Abstract again GOSs found to target Bifidobacterium spp.

Abstract

During
the past three decades alteration in gut microbiota grown to be an issue of interest
by literature due to their impact on human health, which have been established
to be altered by diet. Prebiotics are the main effectors on it. Some
oligosaccharides can demonstrate a prebiotic effect. Bifidobacteria is a
predominant part of human gut microbiota which decreased by age. Prebiotic
mixture of galacto-oligosaccharides (GOS) and fructo-oligosaccharides (FOS)
found to mimics the molecular size distribution of human milk oligosaccharides.
Commercially existing prebiotics also encourage the growth of pathogenic, gram
negative anaerobes and E.coli.
which came with the necessity of developing an innovative selective prebiotics.
In human studies GOSs support the growth of bifidobacteria in well-being young,
older, and overweight, and in patients with metabolic syndrome, type 2 diabetes,
and irritable bowel syndrome. GOSs  fermentation
and its bifidogenic effect lead to the production of short chain fatty acids (SCFAs),
which may sustain positive health effects. Bifidobacterium spp. produce
mainly the short chain fatty acid acetate and lactate. SCFAs found to promote
human health by enhancing immune system, delay metabolic diseases, support
well-being in mature population, and reduce the risk factors associated with
shifts in the colonic microbiota and fermentation resultant of ageing.

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Abbreviation

Full
term

CFU

Colony
Forming Unit

DP

Degree
of Polarization

FOSs

Fructo-oligosaccharides

GOSs

Galacto-oligosaccharides

IL

Interleukin

LPS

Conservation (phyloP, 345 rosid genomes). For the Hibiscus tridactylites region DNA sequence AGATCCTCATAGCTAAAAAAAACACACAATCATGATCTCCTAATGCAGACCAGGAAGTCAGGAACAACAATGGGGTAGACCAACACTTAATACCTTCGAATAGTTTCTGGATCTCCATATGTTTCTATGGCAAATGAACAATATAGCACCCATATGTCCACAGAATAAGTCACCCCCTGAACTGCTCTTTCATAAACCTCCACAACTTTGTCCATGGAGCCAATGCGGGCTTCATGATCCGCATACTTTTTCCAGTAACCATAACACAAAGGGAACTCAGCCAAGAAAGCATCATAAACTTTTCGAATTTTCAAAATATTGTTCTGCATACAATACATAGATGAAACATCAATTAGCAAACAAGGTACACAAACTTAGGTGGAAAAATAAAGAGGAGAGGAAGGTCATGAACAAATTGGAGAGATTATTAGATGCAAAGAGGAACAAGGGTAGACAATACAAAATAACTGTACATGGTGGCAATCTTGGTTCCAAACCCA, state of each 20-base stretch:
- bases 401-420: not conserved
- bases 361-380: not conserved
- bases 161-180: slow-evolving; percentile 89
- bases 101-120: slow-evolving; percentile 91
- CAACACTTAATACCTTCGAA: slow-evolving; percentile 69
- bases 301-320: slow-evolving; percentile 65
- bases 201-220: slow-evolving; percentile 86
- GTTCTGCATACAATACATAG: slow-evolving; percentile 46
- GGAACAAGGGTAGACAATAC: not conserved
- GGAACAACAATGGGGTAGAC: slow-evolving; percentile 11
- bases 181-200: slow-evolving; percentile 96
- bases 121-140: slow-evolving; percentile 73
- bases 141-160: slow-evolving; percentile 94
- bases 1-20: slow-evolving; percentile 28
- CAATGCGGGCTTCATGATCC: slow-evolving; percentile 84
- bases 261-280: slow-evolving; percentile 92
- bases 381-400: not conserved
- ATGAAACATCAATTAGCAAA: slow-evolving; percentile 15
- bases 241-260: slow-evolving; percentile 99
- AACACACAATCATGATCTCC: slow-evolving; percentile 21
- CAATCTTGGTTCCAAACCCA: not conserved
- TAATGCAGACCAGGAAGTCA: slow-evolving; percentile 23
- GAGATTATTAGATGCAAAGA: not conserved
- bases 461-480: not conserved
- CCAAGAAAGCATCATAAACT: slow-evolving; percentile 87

Lipopolysaccharides

NK

Natural
Killer

SCFAs

Short
Chain Fatty Acids

 

Key
words: Prebiotics, Galacto-oligosaccharides (GOSs),
Bifidobacteria, Intestine, Gut, Microbiotica

Bifidogenic
Effect of Galacto-Oligosaccharides

 

Introduction

During the past three decades alteration
in gut microbiota grown to be an issue of interest by literature due to their
impact on human health, which have been found to be altered by diet. These microbiota
ferment undigested dietary sources of carbohydrates and proteins in the human
intestine (Walton et al., 2012). Prebiotics are the main
supplements used to alter the composition of the intestinal microbiota by thought-provoking
the growth of beneficial microorganisms and inhibition the growth of gram
negative and pathogenic bacteria (Musilova et al., 2014). Commercially
available prebiotics also promote the growth of pathogenic gut bacteria such as
gram negative anaerobes and E.coli.
which came with the necessity of developing an innovative selective prebiotics.
A
number of oligosaccharides established to demonstrate a prebiotic effect
including inulin, fructo-oligosaccharides (FOSs) and galacto-oligosaccharides
(GOSs). Prebiotic mixture of GOS and FOS can
mimics the molecular size distribution of human milk oligosaccharides (Musilova
et al., 2014). Over and over again GOSs found to target Bifidobacterium
spp. due to the size and structure of these  oligosaccharides and inhibit the
growth of pathogenic gut bacteria such as gram negative anaerobes and E.coli. (Morel et al., 2015; Vulevic et la., 2008;
Vulevic et al., 2015; Walton et al., 2012). Bifidobacteria had defined as a
beneficial bacterial specieses that enhance human health (Musilova et al.,
2014).

 

Galacto-oligosaccharide

Prebiotic
defined as “a selectively fermented ingredient that allows specific
changes, both in the composition and/or activity in the gastrointestinal
microbiota that confers benefits upon host well-being and health” (Musilova
et al., 2014). The previous concept can be applicated on the GOSs as
innovative prebiotics. In human studies GOSs promote the growth of
bifidobacteria in healthy young, older, and overweight, and among patients with